Viral and buzz are the words which are interchangeable here. But one doesn't actually start a virus, one invites one to happen. And the originator must, as in any true conversation, be willing to listen - to become the effect of others' cause.
The days of sheer intrusive one-way flow advertising and marketing are over. Now we have ClueTrain conversations with our clients. There are no more customers or consumers. There are only people that you interact with and service - people that you are working with to help them improve their lives.
And all these companies and corporations which are stuck in that one-way marketing flow are losing their "customers" and "consumers" over to those new entities which are interactive with them, willing to shift and change in order to improve the quality of their service. Look around, anything shrinking is still stuck in that old pattern. All that are expanding have established real conversation with their clients - and continue to attract new clients through word-of-mouth, not interruptive advertising.
There is no set pattern for this constantly evolving, er, uh, um... -- thing.
I'd say that the greatest ongoing buzz marketing right now is our online gaming communities. Entire economies are being created in these arenas, where people can interact with each other and reinvent themselves as they want. They can enter and leave the space at will.
Online gaming communities approach the ideal marketplace. All participate, any can help others, any can join in commerce or refrain.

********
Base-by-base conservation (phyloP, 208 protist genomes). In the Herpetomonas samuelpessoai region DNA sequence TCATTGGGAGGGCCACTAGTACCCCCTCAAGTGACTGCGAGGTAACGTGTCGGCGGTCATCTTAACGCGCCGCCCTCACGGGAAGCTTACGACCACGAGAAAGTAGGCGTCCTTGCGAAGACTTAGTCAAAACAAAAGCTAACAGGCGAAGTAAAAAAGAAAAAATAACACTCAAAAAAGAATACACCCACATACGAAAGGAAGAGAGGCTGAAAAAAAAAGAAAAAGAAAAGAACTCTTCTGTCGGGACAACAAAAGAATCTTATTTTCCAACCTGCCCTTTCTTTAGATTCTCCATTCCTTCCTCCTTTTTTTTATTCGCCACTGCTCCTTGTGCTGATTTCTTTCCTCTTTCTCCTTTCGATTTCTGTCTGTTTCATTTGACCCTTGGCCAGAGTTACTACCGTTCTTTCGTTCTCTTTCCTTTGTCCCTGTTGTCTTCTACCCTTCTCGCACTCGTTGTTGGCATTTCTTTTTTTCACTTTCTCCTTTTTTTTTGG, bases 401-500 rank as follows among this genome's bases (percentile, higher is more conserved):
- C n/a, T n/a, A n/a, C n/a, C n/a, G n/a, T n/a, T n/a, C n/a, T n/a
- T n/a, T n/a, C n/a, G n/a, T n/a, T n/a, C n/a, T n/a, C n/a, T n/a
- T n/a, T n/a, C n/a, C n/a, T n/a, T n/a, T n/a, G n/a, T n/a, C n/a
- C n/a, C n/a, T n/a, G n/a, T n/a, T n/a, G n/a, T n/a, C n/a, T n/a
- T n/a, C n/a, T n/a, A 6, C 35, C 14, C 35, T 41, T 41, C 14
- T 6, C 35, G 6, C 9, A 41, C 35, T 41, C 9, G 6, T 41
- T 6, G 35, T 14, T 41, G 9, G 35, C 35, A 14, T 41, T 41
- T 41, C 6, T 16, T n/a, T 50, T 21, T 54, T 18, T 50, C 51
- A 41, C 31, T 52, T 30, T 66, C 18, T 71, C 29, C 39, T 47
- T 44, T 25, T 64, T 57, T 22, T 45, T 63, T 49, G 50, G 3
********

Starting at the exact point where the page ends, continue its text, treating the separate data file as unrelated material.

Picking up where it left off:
Short of that - and not all of us have the intense discipline and willingness to "submerge/emerge" into that type of environment to do our shopping and to get our news and entertainment.
So the next best thing is the Internet.
Here's one preliminary approach to creating a buzz about a product:
- Basic is to tell a story.
- Next from that is to enable interaction.
- Meanwhile, lead your clients over to your product and allow them to tell you about it and help you improve it. You're working to tailor-make your product to that niche you've targeted.
- Create at least a couple of characters which have a goal and a conflict. (Story)
While Luke Skywalker had the main decisions in Star Wars, he didn't have all the conflicts. Other characters had their own goals and his friends often conflicted with Luke's progress - or chided him about his lacks. (ref: Joseph Campbell's "Hero With A Thousand Faces")
- Align their goal to your product in some fashion. Either they are looking for your product, or presenting it, or using it to achieve whatever goal they have.
- Enable audience participation at every - single - step. They must be able to vote it up or down, comment on it, even change the script if this is possible. (Interaction)
- Leave it open for a sequel - and don't be the only writer possible. Star Wars had many, many authorized and unauthorized stories which were prequels to the prequel, sequels to the sequel, and filled the gaps in the story line, as well as creating what-if's far beyond the scope of the movies itself. (Invite the audience to help your product evolve.)
An ideal would be to create a gaming platform, an online community where the participants evolve the rules. But the scope of studies down this line are beyond this post.
Suffice it to say that the Internet already is an online gaming community, where the search engine companies are continuing to change according to the demands and wishes of the users. No one is really in charge of anything, but there are major players who empower other players - the ones who can guess their rules.
You want to continue chucking pebbles into that pool until you affect the tides on the rest of the continents on every shoreline you want to affect.
- - - -
Yes, I do have a test case in mind. But you're going to have to find it - or it will find you at some point, depending if I run out of pebbles.